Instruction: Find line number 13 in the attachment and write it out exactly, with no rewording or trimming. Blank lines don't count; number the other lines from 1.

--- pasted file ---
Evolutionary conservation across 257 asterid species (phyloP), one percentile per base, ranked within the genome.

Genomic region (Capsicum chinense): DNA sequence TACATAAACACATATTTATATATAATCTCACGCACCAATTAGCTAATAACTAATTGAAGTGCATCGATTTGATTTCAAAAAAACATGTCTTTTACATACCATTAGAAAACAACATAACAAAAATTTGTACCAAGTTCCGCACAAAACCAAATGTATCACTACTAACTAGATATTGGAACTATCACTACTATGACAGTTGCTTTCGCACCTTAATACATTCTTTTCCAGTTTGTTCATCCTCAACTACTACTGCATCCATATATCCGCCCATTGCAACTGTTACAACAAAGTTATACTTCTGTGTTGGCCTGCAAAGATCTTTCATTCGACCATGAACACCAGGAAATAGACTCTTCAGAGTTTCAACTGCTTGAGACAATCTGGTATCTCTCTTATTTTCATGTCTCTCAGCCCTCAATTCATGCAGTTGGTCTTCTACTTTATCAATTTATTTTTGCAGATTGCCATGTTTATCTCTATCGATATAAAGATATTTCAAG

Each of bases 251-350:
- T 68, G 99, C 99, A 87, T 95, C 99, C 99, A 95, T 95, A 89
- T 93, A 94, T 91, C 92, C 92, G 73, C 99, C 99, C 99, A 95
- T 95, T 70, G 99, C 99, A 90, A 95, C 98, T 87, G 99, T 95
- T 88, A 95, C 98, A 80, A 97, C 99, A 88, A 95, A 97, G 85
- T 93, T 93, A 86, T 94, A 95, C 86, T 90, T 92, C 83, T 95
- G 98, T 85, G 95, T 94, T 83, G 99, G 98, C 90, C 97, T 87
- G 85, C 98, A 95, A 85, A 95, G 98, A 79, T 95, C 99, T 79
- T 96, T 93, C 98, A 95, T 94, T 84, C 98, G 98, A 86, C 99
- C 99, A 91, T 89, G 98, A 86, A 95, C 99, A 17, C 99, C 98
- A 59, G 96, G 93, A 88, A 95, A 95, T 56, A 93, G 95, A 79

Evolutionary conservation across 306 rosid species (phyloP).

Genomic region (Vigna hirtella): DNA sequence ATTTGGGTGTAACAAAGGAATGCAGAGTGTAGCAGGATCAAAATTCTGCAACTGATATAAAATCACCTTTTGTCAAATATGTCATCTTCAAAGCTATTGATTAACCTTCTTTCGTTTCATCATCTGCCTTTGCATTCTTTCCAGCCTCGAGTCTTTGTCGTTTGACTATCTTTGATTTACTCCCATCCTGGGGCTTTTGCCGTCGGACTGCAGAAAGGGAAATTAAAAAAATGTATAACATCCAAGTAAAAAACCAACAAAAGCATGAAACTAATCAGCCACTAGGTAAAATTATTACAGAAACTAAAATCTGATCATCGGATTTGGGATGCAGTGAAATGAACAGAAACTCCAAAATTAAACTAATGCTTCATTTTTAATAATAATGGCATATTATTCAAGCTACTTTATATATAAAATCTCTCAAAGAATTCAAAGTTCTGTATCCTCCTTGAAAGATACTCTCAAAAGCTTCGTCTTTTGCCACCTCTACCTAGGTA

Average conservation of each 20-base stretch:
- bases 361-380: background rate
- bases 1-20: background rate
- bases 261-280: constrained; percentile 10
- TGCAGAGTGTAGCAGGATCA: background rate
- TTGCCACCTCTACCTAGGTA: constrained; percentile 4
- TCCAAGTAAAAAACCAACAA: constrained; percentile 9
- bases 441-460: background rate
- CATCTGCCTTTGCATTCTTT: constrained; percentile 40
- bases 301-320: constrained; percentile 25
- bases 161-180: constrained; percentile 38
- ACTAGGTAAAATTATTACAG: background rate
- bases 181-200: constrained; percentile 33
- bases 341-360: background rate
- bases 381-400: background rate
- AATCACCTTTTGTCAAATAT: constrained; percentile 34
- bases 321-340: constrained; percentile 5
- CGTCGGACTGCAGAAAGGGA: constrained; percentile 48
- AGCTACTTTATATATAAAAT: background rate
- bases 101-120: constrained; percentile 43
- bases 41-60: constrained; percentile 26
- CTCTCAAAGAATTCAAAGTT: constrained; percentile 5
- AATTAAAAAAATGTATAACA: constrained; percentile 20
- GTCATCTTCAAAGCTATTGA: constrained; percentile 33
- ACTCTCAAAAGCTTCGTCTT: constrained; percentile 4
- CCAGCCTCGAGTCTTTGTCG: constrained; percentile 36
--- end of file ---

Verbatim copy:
- A 59, G 96, G 93, A 88, A 95, A 95, T 56, A 93, G 95, A 79